Interview: Talking ‘The Second Mother’ with director Anna Muylaert and star Regina Casé

Since its successful bow at Sundance earlier this year, The Second Mother has emerged as one of the year’s most beloved films by critics and audiences alike. Telling a female-centric story of class conflict within a São Paulo household, it represents a kind of drama filmmaking we need to see more often in Hollywood. It was therefore a pleasure for me to speak with the film’s award-winning director Anna Muylaert and lead actress Regina Casé during a recent phone interview. Below is an edited version of our chat, where we discussed the film, its themes and the excitement of its submission as Brazil’s Oscar entry.

Shane Slater: What was the motivation behind telling this story?

Anna Muylaert: I started to make this film when I had my first son 20 years ago, and my first idea was to talk about the work of mothers. In Brazil, this isn’t valued work and as proof of this, people hire nannies for a very low salary to raise their kids. So that was the beginning, and when I came to the character of the nanny, of course all the economic and social issues came too. And then I took about 20 years to get to the right story.

SS: Regina, you also came to the role with your own personal perspective. How did that affect your approach to the character?

Regina Casé: I didn’t do specific research for the role, but all through my career I’ve been to the places where characters like Val come from, where they live, where they go to dance. In working class neighborhoods and slums. I met various different iterations of Val. So I already had all that information, not just in my career but my whole life. My family comes from the Northeast like Val.

SS: The film strikes a nice balance between drama and comedy. Did the tone ever change while you were writing?

AM: All my films are a bit like this. I like to talk about serious issues but I like to have humor. These are the kinds of films I like to watch too. I chose Regina, who is for me, the funniest actress in the country. So of course I expected her to put some humor even in serious situations.

RC: That tone is an asset to the film, because there’s a very thin line both ways. If it were just over the top comedy it would be a caricature, if it was straight social drama it would have been boring. So we found this dangerous, delicate place between the two.

SS: You’re the first female director to represent Brazil for the Foreign Language Oscar in 30 years. Does this add any pressure?

AM: I think it’s very important. Especially because the film is very beloved in Brazil, so it means the film really represents people. I receive letters every day from people saying “I’m praying for you. I’m praying for the film.” So it’s not only a film by a female director, it’s one that people love. Of course, if we do get the nomination it would be historic for women directors and women in general in Brazil. Also because all the characters are female and the subject is very feminine too.

Anna_Muylaert_OnSetSS: One of the main themes of the film is social change. Is this something that you also see reflected in Brazilian cinema and the kinds of stories coming out of Brazil?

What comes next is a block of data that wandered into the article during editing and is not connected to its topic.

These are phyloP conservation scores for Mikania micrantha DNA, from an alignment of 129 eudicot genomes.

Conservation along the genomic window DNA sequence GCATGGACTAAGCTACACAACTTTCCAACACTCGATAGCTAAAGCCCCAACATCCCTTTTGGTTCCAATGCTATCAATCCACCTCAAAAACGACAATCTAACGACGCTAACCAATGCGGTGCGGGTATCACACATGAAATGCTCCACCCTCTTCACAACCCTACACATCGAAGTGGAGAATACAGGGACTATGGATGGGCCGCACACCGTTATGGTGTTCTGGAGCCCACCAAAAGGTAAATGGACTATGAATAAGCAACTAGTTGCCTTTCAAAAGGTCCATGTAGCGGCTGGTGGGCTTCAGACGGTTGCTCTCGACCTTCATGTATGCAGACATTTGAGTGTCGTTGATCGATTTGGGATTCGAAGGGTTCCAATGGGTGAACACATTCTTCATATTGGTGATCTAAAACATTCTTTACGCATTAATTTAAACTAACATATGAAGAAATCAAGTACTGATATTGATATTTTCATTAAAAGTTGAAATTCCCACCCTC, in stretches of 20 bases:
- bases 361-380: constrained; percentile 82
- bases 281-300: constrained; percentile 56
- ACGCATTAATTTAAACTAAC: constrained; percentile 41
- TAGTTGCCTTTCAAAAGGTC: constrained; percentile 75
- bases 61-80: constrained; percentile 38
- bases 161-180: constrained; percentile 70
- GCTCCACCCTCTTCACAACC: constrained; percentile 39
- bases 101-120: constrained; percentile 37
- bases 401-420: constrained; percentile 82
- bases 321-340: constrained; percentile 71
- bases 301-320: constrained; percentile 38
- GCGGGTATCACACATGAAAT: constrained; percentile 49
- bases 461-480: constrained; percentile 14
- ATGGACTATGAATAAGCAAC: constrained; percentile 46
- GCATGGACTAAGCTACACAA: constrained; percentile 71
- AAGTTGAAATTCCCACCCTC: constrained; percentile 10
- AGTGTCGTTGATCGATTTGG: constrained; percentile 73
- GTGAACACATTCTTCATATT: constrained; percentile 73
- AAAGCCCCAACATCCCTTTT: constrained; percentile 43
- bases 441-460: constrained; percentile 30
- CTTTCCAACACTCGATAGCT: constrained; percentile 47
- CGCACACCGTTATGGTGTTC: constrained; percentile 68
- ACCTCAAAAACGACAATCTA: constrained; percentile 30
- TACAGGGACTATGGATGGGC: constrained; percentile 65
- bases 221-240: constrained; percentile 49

AM: I think the first film that talked about that was Neighbouring Sounds by Kleber Mendonça. The thing is, Brazil has been living with social changes for the last 15 years and the country is still not really fixed. But we’re talking about these issues and we’re improving. So I think there’s a tendency in cinema to show that. Also because we want the country to change. Nobody wants to talk about a maid’s daughter as a weak person, for example. We want to get out of this cliché, in cinema and the country.

SS: The film has a very specific Brazilian setting. Have you noticed any differences in audience responses in Brazil or abroad?

AM: Well, when we went to Sundance we weren’t even sure they would understand the story. But from the first screening, I realized it was a universal story. Although it has a lot of Brazilian flavor, but these power relationships are all over.

But there are some differences, especially in Brazil, connected to the social class where the theater is. So the rich people, they laugh at certain points where the less privileged persons wouldn’t. For example, when Val comes to the room saying Jéssica got 68 points on the exam. In an upper class `theater, people laugh. It’s like comedy, it’s like “Oh my God. This is not realistic.” When you go to a poor neighborhood, people clap. So that’s the biggest difference.

SS: Regina, you’ve been in the industry for so long. What is it that still excites you about taking on new roles after all these years?

RC: All my life, my passion has been to get in touch with people, common working people. So that always excites me and that’s what brings a special connection to this role. I felt that this role was a way to channel that passion of all these years of meeting, talking and listening to people. So it was a great opportunity to use that.

SS: So what’s next for the both of you?

AM: I shot a new feature and I’m in post-production now. So next year I’ll probably be releasing this next film, called There’s Only One Mother.

RC: This is my first film in 13 years, and I got extremely excited and happy to be back in cinema. So I definitely plan for my next work to be in cinema or theatre. I don’t have anything planned, but that is the goal.

Click here for my review of The Second Mother.